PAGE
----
2. Thommo is going to be a massive miss both on and off the pitch. I think it can sometimes go under the radar just how important good people are to a dressing room and he is one of the best. So it will certainly be big boots to fill in some senses, as it is hard to find players with his quality on the pitch. I think everyone was impressed with how Justin developed over the season and it is great that we have managed to keep him at the club. His confidence was rising every game and he’s an absolute handful when he’s running at defences. Jaz has that ability to run rings around anyone and everyone and we got to see some moments of pure magic from him. And a special mention to Holmesy who suffered that horrendous injury at the start of the season. As clichéd as it is, he will be like a new signing when people get to see him play properly as he has worked extremely hard to get himself back to fitness and I can’t wait for him to show everyone his quality. When you can sit and talk about those kinds of players, it can only be a good sign for us going forward. All three of those players can score and create and it will be up to us to get them on the ball as much as we can when they play.

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From Andy Futers

Cheers for taking time out Adam ..

▪︎ how have you been keeping busy during this Covid situation?

 

▪︎ A new contract signed, was it as easy decision to make to stay with Darlo and what made you want to stay was it the haribos at halftime my photography skills or Alun just sweet talked you round?

 

▪︎and whats the "Goals" for next season what do you want to achieve ?

 

 

 

 

Hello Andy,

 

  1. Little bit of this and a little bit of that to be honest with you mate! I think I’ve probably played more xbox over these last few weeks than I have since I left school! But my other job with LAPS (Life After Professional Sport) have been running online webinars to try and help athletes stay busy during lockdown and help them to plan for their future once they retire. It is a job that I’m thoroughly enjoying and we’re looking to help as many athletes as possible so I’ve been using the time to try and touch base with as many people as I can. I’ve done a couple of short online education courses too to try and get something beneficial out of these uncertain times. And let’s not mention running and staying fit as I’m getting sick of not being able to kick a ball about!!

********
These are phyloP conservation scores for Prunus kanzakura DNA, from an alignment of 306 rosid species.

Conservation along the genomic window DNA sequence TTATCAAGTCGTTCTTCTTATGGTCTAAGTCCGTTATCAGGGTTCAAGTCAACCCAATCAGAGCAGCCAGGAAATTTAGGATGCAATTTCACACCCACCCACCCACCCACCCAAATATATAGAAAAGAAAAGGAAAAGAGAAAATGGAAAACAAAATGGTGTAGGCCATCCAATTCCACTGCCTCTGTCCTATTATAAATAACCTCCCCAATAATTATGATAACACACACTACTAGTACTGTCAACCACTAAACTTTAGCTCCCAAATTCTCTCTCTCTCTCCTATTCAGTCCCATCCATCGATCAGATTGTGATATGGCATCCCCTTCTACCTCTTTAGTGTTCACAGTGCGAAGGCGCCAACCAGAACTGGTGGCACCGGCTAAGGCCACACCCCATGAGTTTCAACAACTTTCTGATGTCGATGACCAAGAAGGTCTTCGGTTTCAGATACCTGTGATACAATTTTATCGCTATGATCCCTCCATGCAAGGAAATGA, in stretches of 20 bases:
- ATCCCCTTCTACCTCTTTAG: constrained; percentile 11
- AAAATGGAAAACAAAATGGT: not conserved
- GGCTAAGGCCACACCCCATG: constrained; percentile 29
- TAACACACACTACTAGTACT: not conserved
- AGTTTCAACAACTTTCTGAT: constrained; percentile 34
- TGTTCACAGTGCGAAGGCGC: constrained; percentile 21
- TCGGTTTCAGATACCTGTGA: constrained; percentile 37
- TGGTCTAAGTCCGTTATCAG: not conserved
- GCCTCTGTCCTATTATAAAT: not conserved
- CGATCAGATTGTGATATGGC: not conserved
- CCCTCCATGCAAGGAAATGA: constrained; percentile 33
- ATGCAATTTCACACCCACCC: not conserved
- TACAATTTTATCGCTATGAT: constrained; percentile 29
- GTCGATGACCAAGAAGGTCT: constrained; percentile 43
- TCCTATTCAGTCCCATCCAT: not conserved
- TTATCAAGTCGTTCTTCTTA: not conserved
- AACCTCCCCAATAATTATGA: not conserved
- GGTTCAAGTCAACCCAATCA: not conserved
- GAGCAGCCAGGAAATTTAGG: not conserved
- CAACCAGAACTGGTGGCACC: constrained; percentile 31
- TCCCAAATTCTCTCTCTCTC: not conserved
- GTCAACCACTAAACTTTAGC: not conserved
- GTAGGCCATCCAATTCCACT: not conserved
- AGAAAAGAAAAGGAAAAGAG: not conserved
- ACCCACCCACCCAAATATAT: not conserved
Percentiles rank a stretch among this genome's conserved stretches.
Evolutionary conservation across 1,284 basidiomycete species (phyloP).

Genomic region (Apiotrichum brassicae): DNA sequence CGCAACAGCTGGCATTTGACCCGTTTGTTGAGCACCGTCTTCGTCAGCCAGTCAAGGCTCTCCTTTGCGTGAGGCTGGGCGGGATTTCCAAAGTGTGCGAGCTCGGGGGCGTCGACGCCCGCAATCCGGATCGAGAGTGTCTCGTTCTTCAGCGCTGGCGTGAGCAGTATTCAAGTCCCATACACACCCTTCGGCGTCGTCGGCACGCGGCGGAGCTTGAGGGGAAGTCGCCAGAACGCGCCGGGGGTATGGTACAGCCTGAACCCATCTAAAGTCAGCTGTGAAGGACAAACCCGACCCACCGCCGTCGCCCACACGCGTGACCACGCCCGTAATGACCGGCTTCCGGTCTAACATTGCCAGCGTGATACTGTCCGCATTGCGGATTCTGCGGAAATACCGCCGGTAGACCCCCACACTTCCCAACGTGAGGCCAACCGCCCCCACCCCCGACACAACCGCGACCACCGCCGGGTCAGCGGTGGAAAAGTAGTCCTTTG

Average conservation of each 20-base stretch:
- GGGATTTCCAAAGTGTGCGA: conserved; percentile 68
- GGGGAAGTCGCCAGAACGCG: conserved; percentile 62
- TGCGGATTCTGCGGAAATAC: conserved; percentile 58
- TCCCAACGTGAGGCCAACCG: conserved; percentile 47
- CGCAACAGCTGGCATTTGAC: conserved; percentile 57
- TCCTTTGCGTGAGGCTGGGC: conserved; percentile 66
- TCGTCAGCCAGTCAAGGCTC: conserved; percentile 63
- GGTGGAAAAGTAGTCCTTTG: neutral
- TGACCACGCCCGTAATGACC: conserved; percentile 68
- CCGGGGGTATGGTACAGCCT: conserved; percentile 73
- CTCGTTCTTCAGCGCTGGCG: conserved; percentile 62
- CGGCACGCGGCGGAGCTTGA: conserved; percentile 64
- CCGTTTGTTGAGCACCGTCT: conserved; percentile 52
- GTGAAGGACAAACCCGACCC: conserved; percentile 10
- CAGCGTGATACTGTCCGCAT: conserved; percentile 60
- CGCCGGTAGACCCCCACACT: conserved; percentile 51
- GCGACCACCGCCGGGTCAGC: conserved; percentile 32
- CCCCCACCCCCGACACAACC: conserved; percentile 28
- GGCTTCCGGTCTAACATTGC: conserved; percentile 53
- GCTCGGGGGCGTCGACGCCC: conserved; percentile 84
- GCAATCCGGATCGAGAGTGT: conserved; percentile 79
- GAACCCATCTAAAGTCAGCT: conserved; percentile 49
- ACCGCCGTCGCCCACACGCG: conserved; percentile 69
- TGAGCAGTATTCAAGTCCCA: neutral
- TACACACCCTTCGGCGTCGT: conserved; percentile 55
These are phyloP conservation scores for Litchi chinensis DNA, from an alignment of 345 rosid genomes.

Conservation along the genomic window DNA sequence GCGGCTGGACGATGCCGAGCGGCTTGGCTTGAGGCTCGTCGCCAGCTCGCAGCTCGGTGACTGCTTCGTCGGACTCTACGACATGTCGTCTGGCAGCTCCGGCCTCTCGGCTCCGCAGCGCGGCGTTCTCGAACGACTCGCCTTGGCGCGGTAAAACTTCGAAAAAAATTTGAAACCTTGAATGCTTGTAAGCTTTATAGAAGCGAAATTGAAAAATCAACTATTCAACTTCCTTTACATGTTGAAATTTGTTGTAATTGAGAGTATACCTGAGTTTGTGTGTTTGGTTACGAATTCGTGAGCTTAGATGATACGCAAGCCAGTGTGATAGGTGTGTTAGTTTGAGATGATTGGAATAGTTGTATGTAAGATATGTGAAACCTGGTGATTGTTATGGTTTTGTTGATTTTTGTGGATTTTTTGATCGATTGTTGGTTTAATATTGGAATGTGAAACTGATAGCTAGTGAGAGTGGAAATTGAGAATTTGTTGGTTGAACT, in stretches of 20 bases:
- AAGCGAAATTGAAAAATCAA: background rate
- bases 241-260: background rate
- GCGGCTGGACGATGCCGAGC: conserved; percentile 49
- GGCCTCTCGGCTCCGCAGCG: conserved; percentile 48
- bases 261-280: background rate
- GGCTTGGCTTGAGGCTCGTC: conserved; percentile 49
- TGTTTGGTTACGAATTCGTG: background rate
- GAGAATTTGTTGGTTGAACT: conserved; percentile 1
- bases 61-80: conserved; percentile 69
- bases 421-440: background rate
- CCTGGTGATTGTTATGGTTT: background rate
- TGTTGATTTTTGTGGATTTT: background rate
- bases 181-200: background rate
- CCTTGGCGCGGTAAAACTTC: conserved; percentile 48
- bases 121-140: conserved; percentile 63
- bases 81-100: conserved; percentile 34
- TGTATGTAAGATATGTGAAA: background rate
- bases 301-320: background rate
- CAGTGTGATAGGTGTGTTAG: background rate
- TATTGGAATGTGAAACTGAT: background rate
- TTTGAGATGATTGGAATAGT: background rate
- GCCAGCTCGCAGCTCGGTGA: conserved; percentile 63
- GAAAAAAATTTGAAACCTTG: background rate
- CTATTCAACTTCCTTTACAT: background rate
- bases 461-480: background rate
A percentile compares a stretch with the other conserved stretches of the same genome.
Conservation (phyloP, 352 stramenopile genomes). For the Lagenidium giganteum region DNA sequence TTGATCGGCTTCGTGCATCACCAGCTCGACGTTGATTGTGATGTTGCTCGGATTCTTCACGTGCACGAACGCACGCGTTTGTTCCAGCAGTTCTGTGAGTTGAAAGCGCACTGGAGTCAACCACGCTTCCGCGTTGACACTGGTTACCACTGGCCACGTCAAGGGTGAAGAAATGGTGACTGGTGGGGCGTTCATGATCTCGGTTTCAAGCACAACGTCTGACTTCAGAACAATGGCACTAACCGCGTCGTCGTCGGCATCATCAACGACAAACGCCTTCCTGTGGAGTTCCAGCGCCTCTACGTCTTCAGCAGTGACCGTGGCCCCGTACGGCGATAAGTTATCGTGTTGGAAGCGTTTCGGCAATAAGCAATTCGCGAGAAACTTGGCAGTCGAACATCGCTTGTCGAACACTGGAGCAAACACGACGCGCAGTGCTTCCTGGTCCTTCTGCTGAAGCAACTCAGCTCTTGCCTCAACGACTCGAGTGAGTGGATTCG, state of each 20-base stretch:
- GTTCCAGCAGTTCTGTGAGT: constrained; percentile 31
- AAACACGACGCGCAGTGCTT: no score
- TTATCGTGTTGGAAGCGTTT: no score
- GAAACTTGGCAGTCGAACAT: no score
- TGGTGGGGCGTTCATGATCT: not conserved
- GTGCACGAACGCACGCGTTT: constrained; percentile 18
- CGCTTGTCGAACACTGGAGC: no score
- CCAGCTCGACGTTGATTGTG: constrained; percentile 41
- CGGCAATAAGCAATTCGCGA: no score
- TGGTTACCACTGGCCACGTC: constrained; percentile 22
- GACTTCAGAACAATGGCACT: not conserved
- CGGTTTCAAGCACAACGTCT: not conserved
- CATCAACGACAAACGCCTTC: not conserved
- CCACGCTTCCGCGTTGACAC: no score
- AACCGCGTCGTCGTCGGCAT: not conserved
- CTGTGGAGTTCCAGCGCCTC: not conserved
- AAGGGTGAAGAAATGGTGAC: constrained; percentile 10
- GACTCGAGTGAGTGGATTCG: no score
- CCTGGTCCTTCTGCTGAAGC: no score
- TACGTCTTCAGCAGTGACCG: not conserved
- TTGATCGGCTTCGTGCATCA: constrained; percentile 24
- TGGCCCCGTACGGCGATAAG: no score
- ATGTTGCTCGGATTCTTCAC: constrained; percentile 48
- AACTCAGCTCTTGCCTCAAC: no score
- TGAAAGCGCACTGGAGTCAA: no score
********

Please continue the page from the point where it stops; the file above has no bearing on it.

2. Haha! It was never my intention to leave the club, regardless of covid or anything else. It really felt like unfinished business last season and it just wasn’t the right time for me to leave. I absolutely loved last season and I’m really enjoying my time at the club. I think the manager knows how to get the best out of me and I love the way he and Daz have us playing. The haribos are always a bonus! And I still have to buy you a pint for the pic you managed to get against Alfreton!! Couldn’t leave without paying my debt.
  3. I never really set myself personal goals at the start of the season. I more have points that I aim towards if that makes any sense. To start with it is to score my first goal, then when that’s under my belt I’m aiming at 5. Then 10, then 15 and so on. Same with assists. I find that helps me to really hone in on the next task. In terms of the team, I want to get promoted. Last season was a great example to everyone that we have something special ticking along here and if we become more ruthless in both boxes we have a real chance. We have some really good players here and we should be at the top end of the table. No pressure.

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From Michael Barrass

Hi Adam

Firstly I want to thank you for a brilliant season and some memorable goals(especially the one at York). I believe with the right partner next season it will be your best.

 

My first questions regards an organization you work for LAPS(life after professional sport I believe) can you explain your role and what this organization does?

 

Second question, maybe a little strange, you have scored goals where ever you have played, England, Newcastle etc. but have you ever scored a goal you knew very little about? (went in off your backside, or ricochet when you were lying down?